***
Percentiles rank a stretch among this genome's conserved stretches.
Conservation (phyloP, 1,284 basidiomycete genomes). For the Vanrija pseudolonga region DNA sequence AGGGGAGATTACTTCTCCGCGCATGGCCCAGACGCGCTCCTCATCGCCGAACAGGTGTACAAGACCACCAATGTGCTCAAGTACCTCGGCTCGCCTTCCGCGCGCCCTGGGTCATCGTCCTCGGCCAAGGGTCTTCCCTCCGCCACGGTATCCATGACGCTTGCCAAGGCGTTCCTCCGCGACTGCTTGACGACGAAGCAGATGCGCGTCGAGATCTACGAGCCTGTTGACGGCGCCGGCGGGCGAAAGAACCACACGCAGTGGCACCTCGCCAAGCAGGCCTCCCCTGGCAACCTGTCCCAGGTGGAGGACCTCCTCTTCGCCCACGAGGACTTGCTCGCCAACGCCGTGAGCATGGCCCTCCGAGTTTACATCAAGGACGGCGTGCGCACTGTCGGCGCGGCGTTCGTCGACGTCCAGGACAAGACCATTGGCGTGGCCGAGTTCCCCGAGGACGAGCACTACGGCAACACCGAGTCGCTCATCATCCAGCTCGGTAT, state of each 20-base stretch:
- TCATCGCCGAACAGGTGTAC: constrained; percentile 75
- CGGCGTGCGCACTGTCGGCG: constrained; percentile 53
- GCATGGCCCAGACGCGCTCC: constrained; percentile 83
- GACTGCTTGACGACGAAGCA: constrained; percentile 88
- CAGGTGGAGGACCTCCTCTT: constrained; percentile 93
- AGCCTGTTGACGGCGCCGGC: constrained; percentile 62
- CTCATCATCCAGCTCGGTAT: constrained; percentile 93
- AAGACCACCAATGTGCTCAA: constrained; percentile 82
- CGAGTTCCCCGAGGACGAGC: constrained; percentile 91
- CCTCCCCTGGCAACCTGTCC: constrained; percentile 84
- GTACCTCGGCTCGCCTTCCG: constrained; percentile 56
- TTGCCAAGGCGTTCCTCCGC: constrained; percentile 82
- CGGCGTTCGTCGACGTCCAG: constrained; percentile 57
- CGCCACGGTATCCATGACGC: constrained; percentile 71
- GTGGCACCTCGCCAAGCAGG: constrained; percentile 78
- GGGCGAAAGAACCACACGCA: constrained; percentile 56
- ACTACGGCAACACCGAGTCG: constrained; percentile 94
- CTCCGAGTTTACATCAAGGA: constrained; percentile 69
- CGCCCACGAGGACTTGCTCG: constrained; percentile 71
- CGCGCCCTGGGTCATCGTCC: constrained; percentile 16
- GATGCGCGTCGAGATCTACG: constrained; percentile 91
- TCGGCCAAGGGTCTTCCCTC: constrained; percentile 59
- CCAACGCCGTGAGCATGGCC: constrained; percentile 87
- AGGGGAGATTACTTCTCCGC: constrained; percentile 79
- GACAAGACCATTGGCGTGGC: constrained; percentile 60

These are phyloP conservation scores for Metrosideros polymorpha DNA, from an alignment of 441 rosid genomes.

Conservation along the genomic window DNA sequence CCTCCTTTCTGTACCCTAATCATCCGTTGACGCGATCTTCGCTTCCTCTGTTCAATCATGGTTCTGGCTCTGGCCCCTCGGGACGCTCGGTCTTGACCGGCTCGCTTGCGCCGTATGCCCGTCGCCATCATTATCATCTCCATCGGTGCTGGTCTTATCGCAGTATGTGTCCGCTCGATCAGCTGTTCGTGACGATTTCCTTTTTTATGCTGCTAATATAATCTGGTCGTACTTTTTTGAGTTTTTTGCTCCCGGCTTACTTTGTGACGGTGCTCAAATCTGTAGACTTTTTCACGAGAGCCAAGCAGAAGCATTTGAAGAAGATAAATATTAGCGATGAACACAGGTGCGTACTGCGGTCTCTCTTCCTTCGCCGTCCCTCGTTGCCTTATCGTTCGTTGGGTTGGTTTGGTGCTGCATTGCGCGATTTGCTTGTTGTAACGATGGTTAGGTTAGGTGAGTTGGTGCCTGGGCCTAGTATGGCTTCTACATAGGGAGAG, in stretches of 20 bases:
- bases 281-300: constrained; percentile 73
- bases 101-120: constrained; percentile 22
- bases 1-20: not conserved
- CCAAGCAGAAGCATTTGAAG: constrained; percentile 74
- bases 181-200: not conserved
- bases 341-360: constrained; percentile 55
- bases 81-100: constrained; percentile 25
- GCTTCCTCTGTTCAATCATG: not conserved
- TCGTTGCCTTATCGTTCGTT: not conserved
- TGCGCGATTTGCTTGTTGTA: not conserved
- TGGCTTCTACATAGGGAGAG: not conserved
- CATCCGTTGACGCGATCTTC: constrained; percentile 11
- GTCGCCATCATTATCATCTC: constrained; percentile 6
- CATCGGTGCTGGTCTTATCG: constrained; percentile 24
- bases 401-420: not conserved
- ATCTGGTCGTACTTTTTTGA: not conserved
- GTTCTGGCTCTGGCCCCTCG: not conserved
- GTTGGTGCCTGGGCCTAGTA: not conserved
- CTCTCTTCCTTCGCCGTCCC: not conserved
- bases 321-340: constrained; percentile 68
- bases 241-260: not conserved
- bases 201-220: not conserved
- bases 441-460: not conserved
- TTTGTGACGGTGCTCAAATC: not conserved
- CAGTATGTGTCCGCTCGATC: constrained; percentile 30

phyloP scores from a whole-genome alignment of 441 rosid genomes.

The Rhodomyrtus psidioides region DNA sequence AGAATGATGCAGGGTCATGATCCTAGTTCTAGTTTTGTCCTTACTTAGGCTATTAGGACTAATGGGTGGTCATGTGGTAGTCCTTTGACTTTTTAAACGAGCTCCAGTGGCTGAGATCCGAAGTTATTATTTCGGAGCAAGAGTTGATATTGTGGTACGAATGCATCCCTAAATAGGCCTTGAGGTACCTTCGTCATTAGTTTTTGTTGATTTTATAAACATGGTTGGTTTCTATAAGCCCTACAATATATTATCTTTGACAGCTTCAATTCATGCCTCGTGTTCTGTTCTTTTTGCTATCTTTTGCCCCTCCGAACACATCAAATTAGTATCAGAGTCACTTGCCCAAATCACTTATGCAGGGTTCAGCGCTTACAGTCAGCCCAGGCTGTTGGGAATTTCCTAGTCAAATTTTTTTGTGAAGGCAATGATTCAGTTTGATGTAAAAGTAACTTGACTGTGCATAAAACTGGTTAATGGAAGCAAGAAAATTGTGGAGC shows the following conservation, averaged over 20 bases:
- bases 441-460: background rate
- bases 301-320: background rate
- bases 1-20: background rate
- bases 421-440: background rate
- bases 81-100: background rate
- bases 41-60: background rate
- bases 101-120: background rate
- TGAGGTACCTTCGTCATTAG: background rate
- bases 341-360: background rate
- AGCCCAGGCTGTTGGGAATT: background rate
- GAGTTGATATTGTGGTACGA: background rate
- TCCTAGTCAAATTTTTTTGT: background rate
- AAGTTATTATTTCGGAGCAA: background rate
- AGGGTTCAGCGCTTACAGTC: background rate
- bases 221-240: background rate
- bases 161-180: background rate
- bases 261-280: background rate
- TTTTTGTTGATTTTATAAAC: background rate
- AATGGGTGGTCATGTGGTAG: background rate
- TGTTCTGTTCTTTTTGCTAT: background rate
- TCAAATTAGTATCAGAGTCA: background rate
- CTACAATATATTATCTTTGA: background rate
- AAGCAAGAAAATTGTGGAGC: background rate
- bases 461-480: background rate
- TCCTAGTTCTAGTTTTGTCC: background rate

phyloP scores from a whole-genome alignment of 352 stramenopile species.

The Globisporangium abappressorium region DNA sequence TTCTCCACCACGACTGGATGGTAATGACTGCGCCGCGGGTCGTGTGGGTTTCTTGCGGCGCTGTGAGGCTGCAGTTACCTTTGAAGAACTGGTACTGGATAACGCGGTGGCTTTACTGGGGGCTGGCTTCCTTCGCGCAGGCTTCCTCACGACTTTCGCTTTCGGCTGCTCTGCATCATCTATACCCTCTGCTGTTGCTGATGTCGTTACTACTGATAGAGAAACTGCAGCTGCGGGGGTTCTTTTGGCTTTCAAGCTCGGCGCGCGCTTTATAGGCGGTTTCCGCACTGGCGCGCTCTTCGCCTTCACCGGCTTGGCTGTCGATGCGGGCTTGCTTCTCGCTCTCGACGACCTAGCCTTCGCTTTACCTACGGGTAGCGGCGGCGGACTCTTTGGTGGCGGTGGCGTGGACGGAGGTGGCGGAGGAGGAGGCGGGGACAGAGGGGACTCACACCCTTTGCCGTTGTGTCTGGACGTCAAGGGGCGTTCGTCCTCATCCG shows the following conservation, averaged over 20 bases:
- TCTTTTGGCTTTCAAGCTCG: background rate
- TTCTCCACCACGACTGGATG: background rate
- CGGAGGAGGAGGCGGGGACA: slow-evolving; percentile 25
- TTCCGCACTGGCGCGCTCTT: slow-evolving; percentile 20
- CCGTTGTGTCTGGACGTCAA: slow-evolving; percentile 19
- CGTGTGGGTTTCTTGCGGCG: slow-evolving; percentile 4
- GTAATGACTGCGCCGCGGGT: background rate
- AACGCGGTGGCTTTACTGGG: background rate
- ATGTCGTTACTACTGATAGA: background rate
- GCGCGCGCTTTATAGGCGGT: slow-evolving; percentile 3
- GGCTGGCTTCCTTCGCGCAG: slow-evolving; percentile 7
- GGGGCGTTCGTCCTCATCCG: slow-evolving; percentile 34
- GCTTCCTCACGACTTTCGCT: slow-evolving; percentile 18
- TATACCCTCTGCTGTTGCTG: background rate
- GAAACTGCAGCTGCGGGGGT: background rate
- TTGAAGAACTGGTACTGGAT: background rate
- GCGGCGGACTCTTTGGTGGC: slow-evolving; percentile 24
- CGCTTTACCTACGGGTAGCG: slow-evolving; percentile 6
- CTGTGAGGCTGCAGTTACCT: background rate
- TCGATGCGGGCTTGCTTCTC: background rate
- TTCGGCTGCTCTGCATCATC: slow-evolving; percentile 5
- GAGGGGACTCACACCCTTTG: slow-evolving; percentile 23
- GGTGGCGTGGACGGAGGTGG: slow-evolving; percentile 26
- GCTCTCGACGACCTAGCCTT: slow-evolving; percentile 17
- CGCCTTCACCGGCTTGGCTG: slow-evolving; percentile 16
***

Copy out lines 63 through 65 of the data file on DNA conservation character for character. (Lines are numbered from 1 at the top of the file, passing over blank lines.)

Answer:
- bases 101-120: background rate
- TGAGGTACCTTCGTCATTAG: background rate
- bases 341-360: background rate